He then tried to locate workers to share his idea and vision. The best bet was to find a former resident of the "demon-land"; and send him back to his own people. He would offer that person money besides the opportunity of being part of this cause. John then went over directories, and every possible internet database to find any person who had once lived in “demon land” and could be reached by him. It was a long and boring process and kept John busy for quite a few days. In the end he was astounded to find two people in his own office who had hailed from the land of demons. He was convinced that he could recruit them.

John's deed was left unfinished with workload increasing in his office. He had always been a scrupulous worker, dependable and very diligent. He had often spent more time at work than any of his other coworkers; he absolutely loved the challenge.

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It was a quiet and dark midnight when John sat in his office chair with a fuming cup of coffee, now pondering about the issues again -- the issues of helping the world. He was feeling very happy. One step had been taken. He had done his own part. Now if the others as well followed in his footsteps, logic could be established.

John closed his eyes and dreamed for a while. He was almost in a trance.

A few hours must have passed, or maybe a few moments; he had lost track of time.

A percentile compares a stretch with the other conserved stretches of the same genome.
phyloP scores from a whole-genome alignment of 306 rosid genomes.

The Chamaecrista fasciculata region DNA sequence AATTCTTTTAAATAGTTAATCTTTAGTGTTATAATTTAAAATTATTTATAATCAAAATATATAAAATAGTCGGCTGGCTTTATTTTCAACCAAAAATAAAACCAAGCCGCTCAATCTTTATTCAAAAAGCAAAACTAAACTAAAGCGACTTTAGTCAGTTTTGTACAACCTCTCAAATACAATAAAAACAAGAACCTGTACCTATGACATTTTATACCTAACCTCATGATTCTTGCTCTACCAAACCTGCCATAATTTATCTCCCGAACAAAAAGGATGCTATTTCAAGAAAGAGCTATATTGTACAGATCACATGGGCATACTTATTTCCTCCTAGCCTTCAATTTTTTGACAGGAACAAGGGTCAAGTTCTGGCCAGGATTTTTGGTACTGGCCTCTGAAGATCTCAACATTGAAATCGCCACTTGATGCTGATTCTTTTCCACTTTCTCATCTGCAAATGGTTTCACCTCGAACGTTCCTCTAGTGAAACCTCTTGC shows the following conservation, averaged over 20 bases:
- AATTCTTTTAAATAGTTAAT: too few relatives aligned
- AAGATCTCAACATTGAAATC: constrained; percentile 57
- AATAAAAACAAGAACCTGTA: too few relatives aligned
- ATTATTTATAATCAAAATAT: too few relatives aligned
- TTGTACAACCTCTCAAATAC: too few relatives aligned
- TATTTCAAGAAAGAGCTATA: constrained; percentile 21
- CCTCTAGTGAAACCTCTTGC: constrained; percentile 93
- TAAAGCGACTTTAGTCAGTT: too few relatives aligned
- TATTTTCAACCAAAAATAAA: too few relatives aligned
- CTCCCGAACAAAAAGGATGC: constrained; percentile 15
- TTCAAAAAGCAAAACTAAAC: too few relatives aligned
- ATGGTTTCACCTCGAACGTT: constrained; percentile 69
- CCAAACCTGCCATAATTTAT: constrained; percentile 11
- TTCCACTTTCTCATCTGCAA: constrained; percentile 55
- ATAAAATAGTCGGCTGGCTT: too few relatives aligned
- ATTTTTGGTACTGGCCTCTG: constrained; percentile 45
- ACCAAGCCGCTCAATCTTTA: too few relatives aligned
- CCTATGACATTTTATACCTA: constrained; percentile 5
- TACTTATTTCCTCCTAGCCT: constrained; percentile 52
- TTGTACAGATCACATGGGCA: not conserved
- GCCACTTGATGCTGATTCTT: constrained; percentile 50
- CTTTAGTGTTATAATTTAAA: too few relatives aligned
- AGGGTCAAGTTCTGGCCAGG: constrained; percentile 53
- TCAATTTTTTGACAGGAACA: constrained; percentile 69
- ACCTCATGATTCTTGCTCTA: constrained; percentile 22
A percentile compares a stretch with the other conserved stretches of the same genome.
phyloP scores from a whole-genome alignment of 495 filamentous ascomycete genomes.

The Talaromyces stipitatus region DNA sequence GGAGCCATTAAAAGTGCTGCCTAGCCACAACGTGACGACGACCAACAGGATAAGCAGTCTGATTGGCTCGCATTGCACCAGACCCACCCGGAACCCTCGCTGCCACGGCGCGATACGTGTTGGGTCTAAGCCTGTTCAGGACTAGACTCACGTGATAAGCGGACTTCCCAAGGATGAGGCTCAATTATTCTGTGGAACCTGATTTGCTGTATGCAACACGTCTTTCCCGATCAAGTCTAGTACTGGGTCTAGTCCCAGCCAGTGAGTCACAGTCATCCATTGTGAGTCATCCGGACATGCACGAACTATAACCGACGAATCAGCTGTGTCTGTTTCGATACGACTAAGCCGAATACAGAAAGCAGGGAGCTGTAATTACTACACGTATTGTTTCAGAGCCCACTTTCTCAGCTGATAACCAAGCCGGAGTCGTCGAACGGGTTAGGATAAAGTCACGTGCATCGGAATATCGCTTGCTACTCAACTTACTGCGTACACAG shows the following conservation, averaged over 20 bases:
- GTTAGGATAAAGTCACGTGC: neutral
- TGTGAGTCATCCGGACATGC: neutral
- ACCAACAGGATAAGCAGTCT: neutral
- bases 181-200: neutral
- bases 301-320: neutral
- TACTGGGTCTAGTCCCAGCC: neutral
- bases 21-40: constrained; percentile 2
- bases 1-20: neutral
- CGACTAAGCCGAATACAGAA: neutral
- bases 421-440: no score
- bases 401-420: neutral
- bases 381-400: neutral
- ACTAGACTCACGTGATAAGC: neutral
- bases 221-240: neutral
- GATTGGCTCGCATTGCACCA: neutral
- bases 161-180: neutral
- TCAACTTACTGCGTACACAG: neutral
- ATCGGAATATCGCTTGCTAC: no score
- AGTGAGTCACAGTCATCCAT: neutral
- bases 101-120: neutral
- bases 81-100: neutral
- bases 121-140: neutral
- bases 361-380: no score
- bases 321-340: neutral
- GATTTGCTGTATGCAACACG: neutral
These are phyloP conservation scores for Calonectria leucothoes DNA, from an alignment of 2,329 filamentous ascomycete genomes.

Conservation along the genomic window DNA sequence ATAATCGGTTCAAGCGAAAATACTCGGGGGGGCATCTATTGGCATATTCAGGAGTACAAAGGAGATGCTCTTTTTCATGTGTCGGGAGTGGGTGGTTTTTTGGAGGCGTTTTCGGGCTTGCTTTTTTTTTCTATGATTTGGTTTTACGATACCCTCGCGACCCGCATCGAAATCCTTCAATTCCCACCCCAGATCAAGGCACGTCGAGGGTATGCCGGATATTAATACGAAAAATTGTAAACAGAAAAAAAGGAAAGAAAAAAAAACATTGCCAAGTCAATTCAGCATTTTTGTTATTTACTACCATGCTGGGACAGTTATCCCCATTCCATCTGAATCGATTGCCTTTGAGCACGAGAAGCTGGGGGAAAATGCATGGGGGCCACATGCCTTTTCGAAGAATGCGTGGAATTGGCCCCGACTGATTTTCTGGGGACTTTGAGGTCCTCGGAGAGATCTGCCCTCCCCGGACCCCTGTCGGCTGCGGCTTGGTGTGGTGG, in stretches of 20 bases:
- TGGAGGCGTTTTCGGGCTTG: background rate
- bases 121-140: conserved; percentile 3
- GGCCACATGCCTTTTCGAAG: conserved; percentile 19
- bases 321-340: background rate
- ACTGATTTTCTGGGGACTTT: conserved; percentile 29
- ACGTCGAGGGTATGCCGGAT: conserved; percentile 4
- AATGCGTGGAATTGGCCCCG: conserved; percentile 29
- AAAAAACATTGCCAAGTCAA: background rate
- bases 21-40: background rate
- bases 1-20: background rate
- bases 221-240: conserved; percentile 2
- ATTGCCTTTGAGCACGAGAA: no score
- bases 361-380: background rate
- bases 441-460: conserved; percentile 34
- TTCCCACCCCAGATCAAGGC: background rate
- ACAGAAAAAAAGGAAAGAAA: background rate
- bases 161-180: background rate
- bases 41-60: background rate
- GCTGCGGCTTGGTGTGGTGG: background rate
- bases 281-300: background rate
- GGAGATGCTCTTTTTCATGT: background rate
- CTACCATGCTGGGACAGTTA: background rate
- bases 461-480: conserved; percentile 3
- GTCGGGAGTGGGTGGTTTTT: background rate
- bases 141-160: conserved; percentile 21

When he did wake up in the end, he was very much at a loss. His surrounding was an improbability if not quite so an impossibility. The earth must have split apart at places. The soil had sharp and deep creases. Disfigured bodies lay all about the rubbles. As he pulled himself together, and rose up from the seat, which had miraculously survived the quake along with all his own bones, he discovered people screaming for help.

He walked past the debris agape and with his eyes bulged, and suddenly felt a pull strengthening on his trousers. Soon the pull could simply not be ignored any more. As he looked back to locate the origin of the thrust, his own heart was almost about to stop. There was a long chain of people - all holding each other, looking horrified. The train ended in a schism, where part of it was disappearing as the split just became wider each and every moment. In order to lift the end from the gorge, more people were added as the frantic members made an attempt to cling to anything at all outside - anything - dead or living.

John was being pulled by a frantic living genius. He had an IQ of 190. But Bob was about to die as the chain was disappearing fast. "Help," screamed Bob as he tried to cling to John.

John stopped thinking. He could really think no more. He remembered the faces of his own daughter and wife waiting at home. He only hoped that they were alive and he craved to live for them.